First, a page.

Thursday, October 16, 2014

Couponing 101

Searching the net for the term coupon, Google came up with this description:

“a voucher entitling the holder to a discount off a particular product.”

Indeed, used wisely, it can save you money in the long run by cutting a piece off the total price of an item you want to buy or even forgo shipping expenses altogether (as in the case when shopping online).

But how exactly do coupons work?  And are you ripping off stores when you use them?

Clipped Coupons With Scissors 1 from Flickr via Wylio
© 2012 Chris Potter, Flickr | CC-BY | via Wylio

What are coupons and are they being offered, anyway?

Coupons per se do not really have any cash value. They aren't gift certificates that you can use for your purchases in lieu of cash.   Instead, they offer certain discounts off on items you wish to buy. Think of it as a type of marketing program, trying to make the public more aware of a certain brand.

The main concept, really, of offering coupons is the premise that once people try their product, consumers would keep coming back for more, most especially if they've received positive results upon using the item or have enjoyed outstanding service.  It's definitely way cheaper for a company to offer coupons as compared to say buying a few minutes worth for ad placement on TV.

Grocery stores are places that one can usually use coupons; and if you're like me, you might also be wondering whether these individual manufacturers are ripping off supermarkets by allowing people to purchase goods at a much lower rate.

Well, supermarkets don't lose out on profits. In fact, manufacturers usually reimburse the stores for the amount of the coupons.  Sometimes also offering additional incentives when customers try their product.  Win-win situation, don't you think?

Major international department stores are also slowly getting into the action.  Establishments like US department store Sears (coupons) and even individual retailers, offers coupons to entice people to shop at their stores (select New Look stores in Singapore even give out coupons to customer as they enter their store.)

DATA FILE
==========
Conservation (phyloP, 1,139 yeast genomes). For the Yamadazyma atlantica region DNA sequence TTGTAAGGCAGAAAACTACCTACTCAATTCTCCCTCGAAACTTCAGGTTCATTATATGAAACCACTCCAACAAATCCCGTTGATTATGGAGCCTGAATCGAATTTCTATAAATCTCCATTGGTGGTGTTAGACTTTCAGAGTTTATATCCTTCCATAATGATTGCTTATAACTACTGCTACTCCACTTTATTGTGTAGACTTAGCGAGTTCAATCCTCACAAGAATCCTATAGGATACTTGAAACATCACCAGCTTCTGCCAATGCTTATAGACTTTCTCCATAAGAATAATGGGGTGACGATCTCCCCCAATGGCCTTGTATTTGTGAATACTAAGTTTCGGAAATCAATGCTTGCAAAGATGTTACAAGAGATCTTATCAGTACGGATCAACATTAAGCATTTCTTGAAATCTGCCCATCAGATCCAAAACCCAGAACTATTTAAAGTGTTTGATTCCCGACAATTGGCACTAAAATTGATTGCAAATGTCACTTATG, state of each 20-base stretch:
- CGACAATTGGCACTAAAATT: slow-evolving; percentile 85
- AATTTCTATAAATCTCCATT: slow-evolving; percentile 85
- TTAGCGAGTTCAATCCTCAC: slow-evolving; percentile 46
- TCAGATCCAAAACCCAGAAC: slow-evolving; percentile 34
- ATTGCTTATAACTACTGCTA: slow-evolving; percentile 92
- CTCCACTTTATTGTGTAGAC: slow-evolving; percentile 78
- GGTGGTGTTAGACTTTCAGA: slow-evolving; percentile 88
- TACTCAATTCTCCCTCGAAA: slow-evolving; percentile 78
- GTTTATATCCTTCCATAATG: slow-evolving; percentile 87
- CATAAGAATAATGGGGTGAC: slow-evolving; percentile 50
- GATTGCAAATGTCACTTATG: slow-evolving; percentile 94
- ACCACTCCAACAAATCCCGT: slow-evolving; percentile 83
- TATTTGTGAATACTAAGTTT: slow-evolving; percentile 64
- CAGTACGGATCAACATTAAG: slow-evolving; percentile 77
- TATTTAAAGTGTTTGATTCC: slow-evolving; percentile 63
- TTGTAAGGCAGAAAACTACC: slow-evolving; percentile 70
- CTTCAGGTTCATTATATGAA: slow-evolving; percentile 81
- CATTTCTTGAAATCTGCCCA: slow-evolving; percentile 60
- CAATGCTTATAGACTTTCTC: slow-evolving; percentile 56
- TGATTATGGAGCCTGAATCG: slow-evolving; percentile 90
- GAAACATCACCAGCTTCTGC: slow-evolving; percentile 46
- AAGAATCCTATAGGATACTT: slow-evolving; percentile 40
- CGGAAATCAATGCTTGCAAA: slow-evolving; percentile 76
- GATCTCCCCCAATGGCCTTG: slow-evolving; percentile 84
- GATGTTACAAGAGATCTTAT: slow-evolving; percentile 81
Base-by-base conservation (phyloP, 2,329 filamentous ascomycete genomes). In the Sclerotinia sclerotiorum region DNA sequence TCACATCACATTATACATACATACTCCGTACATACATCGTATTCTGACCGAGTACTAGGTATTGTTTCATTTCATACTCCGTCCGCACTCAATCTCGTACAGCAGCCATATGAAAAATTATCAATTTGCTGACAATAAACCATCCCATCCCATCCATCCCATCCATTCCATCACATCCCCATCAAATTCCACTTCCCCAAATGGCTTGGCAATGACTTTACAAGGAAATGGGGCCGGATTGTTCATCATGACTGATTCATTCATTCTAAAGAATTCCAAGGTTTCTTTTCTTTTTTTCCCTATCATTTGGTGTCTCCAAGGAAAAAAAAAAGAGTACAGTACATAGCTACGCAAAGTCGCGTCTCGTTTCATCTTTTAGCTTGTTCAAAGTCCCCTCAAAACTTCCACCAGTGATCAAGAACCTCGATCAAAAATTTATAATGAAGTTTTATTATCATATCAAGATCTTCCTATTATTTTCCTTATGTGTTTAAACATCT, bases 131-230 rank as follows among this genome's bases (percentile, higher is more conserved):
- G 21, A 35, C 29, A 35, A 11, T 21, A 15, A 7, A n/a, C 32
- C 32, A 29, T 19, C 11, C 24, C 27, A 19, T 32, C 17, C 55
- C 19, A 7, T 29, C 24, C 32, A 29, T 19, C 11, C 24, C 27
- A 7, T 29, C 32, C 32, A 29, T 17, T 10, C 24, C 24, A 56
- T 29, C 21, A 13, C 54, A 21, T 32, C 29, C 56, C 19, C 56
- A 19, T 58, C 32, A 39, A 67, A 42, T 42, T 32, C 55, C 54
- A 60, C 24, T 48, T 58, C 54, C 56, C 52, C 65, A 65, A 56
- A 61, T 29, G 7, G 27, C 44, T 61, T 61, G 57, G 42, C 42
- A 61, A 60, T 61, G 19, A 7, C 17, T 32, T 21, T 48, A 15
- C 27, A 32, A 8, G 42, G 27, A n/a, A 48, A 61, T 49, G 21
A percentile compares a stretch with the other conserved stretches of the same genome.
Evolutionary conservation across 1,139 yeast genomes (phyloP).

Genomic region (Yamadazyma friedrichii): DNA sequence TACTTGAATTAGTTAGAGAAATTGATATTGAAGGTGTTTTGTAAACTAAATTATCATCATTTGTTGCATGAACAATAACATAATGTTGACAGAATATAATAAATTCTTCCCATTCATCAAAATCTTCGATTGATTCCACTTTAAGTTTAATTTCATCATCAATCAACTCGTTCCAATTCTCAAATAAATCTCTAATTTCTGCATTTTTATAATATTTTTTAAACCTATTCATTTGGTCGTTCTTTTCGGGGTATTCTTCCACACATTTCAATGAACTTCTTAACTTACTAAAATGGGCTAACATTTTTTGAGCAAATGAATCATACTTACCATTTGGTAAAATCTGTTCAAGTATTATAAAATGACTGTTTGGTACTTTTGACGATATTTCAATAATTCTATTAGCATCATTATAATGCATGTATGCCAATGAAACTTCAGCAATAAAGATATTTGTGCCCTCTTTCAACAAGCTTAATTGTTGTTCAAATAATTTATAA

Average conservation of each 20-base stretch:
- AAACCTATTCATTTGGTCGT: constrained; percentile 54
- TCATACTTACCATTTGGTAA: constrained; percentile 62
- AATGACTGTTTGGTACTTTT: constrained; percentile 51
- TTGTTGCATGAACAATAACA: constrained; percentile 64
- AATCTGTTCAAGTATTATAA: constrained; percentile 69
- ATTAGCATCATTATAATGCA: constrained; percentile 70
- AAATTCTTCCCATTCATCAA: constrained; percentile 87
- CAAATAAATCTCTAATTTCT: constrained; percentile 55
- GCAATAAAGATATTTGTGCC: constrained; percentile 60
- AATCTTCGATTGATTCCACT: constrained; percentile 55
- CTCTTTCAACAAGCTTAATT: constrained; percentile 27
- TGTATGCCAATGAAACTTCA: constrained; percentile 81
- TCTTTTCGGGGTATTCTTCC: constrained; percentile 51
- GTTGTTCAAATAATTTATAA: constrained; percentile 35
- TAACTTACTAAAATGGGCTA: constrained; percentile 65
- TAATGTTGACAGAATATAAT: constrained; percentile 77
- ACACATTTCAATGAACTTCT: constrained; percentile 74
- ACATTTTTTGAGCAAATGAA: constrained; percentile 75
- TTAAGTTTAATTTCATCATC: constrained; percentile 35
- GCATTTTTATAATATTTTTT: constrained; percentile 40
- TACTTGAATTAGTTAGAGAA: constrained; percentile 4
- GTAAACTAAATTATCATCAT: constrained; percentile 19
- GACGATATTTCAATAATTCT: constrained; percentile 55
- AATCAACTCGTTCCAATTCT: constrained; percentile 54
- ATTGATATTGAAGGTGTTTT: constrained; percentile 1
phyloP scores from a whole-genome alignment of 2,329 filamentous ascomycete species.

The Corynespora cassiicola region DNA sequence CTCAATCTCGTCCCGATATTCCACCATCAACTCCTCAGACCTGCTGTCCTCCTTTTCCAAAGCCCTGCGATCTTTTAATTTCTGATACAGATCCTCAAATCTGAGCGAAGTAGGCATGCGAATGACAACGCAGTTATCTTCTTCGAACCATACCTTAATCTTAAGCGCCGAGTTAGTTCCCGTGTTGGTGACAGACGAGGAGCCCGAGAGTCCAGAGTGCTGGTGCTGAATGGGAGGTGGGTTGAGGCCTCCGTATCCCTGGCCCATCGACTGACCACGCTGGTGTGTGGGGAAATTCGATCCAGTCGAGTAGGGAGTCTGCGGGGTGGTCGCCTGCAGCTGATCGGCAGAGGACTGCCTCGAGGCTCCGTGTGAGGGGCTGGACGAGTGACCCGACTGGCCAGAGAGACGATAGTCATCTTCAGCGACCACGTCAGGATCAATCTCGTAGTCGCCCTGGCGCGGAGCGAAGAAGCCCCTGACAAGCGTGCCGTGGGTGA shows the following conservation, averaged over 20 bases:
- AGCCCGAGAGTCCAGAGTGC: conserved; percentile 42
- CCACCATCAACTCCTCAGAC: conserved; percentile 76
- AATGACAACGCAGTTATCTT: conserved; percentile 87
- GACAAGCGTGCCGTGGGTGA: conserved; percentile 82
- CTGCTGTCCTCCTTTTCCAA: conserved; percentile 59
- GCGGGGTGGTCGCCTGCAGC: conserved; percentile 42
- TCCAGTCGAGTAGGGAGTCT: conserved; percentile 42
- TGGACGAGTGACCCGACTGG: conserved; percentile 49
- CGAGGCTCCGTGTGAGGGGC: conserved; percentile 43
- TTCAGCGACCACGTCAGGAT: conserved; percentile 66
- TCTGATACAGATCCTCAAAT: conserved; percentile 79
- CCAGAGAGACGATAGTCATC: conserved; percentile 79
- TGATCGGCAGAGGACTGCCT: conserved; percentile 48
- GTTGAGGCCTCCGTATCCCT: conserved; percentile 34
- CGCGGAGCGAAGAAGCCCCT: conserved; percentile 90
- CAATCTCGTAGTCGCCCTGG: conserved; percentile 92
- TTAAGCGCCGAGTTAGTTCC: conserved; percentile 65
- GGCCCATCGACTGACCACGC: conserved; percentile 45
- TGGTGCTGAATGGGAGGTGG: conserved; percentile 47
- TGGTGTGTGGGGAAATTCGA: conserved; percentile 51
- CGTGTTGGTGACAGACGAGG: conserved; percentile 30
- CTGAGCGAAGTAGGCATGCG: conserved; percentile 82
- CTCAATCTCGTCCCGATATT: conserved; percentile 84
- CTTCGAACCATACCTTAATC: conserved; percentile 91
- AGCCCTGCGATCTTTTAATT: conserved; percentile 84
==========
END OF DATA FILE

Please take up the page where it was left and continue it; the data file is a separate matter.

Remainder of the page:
How about promotional codes?

Another description for a coupon is that it's found “in a form in a newspaper or magazine”.  This exactly is not true anymore as, with almost everyone having access to the internet nowadays, these "digital" coupons, or promotional codes, can just as easily be found with a click of a mouse (as mentioned in my previous post on Saving Money While Shopping Online).

Known as promo codes or coupon codes, they function the same way as their printed out or cut out (from magazines or newspapers) versions.  Almost similar to handing off a physical coupon to a cashier, you simply type in the promotional code upon checking out your item online.

Same as the ordinary printed out ones, there are websites in the net that provides these types of codes, some with more offers that the usual (Sears coupons, for one, also offer free shipping as well, aside from discounts upon checking out of your items).

Another advantage for looking promotional codes online is that most are released for public use and can be utilized a number of times for different purchases.  Just make sure to read the fine print as they are also stamped with expiration dates.  Some retailers even go as far as rewarding their regular shoppers with “private” codes with even better terms.

So the next time you're out shopping (whether physically out or online), try to use coupons.  This discounts will definitely add up and can save your a few extra bucks.  

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NOTE: This is a a sponsored post to acquaint consumers the use of coupons and promotional codes and how it can be a valuable tool in saving a few bucks from major international retailers like Sears (coupons for 2014).   All tips and opinions are the writer's own.

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